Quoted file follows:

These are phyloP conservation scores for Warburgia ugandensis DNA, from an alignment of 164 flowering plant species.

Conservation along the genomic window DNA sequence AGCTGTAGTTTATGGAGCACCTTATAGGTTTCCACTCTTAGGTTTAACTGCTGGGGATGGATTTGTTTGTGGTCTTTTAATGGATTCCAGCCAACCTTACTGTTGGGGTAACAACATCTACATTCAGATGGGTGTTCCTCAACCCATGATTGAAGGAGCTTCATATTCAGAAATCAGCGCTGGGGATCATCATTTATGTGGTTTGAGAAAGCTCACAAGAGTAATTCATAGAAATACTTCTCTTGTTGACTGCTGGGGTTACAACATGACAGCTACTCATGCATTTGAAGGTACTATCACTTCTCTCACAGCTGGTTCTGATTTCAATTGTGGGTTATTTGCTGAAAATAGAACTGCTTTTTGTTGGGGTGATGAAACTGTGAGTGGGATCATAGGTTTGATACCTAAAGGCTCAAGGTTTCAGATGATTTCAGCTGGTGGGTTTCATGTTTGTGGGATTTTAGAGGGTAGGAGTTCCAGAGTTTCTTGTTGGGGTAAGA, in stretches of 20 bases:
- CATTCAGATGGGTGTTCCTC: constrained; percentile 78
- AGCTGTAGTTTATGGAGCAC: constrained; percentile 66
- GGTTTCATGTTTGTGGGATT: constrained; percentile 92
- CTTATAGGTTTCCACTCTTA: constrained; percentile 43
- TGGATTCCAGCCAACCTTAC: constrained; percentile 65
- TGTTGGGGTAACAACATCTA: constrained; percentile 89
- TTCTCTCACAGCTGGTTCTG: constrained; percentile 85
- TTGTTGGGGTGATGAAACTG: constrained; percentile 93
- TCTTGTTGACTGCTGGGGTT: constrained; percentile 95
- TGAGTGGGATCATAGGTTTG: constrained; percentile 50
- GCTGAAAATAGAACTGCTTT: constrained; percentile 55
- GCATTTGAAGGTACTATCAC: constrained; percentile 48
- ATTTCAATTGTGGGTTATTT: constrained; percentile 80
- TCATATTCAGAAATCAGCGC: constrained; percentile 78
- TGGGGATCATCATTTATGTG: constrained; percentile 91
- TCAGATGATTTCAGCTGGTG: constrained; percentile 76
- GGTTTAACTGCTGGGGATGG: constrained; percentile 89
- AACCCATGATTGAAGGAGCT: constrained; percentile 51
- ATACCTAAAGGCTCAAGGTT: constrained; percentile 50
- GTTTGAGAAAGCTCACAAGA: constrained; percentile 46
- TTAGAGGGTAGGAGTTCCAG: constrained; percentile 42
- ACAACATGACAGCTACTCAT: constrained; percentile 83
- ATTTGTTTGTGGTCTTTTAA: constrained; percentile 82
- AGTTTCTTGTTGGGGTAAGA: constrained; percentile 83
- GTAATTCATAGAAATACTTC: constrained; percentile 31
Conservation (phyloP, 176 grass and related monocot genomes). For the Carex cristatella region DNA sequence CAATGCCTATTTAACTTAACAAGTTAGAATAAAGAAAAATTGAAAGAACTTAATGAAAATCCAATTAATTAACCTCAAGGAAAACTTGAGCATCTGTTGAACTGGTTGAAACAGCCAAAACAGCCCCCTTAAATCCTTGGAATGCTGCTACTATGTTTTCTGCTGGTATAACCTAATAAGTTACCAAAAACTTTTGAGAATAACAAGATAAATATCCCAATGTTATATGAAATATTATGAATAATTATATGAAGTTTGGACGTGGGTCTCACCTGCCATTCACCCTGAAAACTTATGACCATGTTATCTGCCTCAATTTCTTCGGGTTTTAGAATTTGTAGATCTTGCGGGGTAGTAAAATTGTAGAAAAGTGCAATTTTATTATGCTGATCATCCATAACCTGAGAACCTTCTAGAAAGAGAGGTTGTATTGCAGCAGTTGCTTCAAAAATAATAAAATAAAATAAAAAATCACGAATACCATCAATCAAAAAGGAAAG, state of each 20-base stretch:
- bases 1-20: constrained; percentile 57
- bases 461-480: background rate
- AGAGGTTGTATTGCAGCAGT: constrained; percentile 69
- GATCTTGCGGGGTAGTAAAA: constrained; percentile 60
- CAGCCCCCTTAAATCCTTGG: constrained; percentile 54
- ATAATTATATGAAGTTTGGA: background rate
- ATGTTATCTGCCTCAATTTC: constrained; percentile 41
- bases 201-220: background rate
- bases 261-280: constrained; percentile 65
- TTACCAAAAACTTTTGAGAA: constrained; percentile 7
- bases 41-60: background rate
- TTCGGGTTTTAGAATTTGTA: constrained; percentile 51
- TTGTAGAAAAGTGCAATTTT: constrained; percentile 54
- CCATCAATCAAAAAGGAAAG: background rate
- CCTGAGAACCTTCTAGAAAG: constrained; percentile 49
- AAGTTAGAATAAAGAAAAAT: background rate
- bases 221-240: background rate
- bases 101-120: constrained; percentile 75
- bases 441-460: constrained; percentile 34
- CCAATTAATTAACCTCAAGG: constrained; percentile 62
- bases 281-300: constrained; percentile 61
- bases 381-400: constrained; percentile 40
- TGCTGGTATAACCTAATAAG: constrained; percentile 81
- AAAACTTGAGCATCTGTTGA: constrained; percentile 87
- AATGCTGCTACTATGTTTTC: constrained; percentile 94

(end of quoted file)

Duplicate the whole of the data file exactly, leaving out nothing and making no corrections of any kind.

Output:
These are phyloP conservation scores for Warburgia ugandensis DNA, from an alignment of 164 flowering plant species.

Conservation along the genomic window DNA sequence AGCTGTAGTTTATGGAGCACCTTATAGGTTTCCACTCTTAGGTTTAACTGCTGGGGATGGATTTGTTTGTGGTCTTTTAATGGATTCCAGCCAACCTTACTGTTGGGGTAACAACATCTACATTCAGATGGGTGTTCCTCAACCCATGATTGAAGGAGCTTCATATTCAGAAATCAGCGCTGGGGATCATCATTTATGTGGTTTGAGAAAGCTCACAAGAGTAATTCATAGAAATACTTCTCTTGTTGACTGCTGGGGTTACAACATGACAGCTACTCATGCATTTGAAGGTACTATCACTTCTCTCACAGCTGGTTCTGATTTCAATTGTGGGTTATTTGCTGAAAATAGAACTGCTTTTTGTTGGGGTGATGAAACTGTGAGTGGGATCATAGGTTTGATACCTAAAGGCTCAAGGTTTCAGATGATTTCAGCTGGTGGGTTTCATGTTTGTGGGATTTTAGAGGGTAGGAGTTCCAGAGTTTCTTGTTGGGGTAAGA, in stretches of 20 bases:
- CATTCAGATGGGTGTTCCTC: constrained; percentile 78
- AGCTGTAGTTTATGGAGCAC: constrained; percentile 66
- GGTTTCATGTTTGTGGGATT: constrained; percentile 92
- CTTATAGGTTTCCACTCTTA: constrained; percentile 43
- TGGATTCCAGCCAACCTTAC: constrained; percentile 65
- TGTTGGGGTAACAACATCTA: constrained; percentile 89
- TTCTCTCACAGCTGGTTCTG: constrained; percentile 85
- TTGTTGGGGTGATGAAACTG: constrained; percentile 93
- TCTTGTTGACTGCTGGGGTT: constrained; percentile 95
- TGAGTGGGATCATAGGTTTG: constrained; percentile 50
- GCTGAAAATAGAACTGCTTT: constrained; percentile 55
- GCATTTGAAGGTACTATCAC: constrained; percentile 48
- ATTTCAATTGTGGGTTATTT: constrained; percentile 80
- TCATATTCAGAAATCAGCGC: constrained; percentile 78
- TGGGGATCATCATTTATGTG: constrained; percentile 91
- TCAGATGATTTCAGCTGGTG: constrained; percentile 76
- GGTTTAACTGCTGGGGATGG: constrained; percentile 89
- AACCCATGATTGAAGGAGCT: constrained; percentile 51
- ATACCTAAAGGCTCAAGGTT: constrained; percentile 50
- GTTTGAGAAAGCTCACAAGA: constrained; percentile 46
- TTAGAGGGTAGGAGTTCCAG: constrained; percentile 42
- ACAACATGACAGCTACTCAT: constrained; percentile 83
- ATTTGTTTGTGGTCTTTTAA: constrained; percentile 82
- AGTTTCTTGTTGGGGTAAGA: constrained; percentile 83
- GTAATTCATAGAAATACTTC: constrained; percentile 31
Conservation (phyloP, 176 grass and related monocot genomes). For the Carex cristatella region DNA sequence CAATGCCTATTTAACTTAACAAGTTAGAATAAAGAAAAATTGAAAGAACTTAATGAAAATCCAATTAATTAACCTCAAGGAAAACTTGAGCATCTGTTGAACTGGTTGAAACAGCCAAAACAGCCCCCTTAAATCCTTGGAATGCTGCTACTATGTTTTCTGCTGGTATAACCTAATAAGTTACCAAAAACTTTTGAGAATAACAAGATAAATATCCCAATGTTATATGAAATATTATGAATAATTATATGAAGTTTGGACGTGGGTCTCACCTGCCATTCACCCTGAAAACTTATGACCATGTTATCTGCCTCAATTTCTTCGGGTTTTAGAATTTGTAGATCTTGCGGGGTAGTAAAATTGTAGAAAAGTGCAATTTTATTATGCTGATCATCCATAACCTGAGAACCTTCTAGAAAGAGAGGTTGTATTGCAGCAGTTGCTTCAAAAATAATAAAATAAAATAAAAAATCACGAATACCATCAATCAAAAAGGAAAG, state of each 20-base stretch:
- bases 1-20: constrained; percentile 57
- bases 461-480: background rate
- AGAGGTTGTATTGCAGCAGT: constrained; percentile 69
- GATCTTGCGGGGTAGTAAAA: constrained; percentile 60
- CAGCCCCCTTAAATCCTTGG: constrained; percentile 54
- ATAATTATATGAAGTTTGGA: background rate
- ATGTTATCTGCCTCAATTTC: constrained; percentile 41
- bases 201-220: background rate
- bases 261-280: constrained; percentile 65
- TTACCAAAAACTTTTGAGAA: constrained; percentile 7
- bases 41-60: background rate
- TTCGGGTTTTAGAATTTGTA: constrained; percentile 51
- TTGTAGAAAAGTGCAATTTT: constrained; percentile 54
- CCATCAATCAAAAAGGAAAG: background rate
- CCTGAGAACCTTCTAGAAAG: constrained; percentile 49
- AAGTTAGAATAAAGAAAAAT: background rate
- bases 221-240: background rate
- bases 101-120: constrained; percentile 75
- bases 441-460: constrained; percentile 34
- CCAATTAATTAACCTCAAGG: constrained; percentile 62
- bases 281-300: constrained; percentile 61
- bases 381-400: constrained; percentile 40
- TGCTGGTATAACCTAATAAG: constrained; percentile 81
- AAAACTTGAGCATCTGTTGA: constrained; percentile 87
- AATGCTGCTACTATGTTTTC: constrained; percentile 94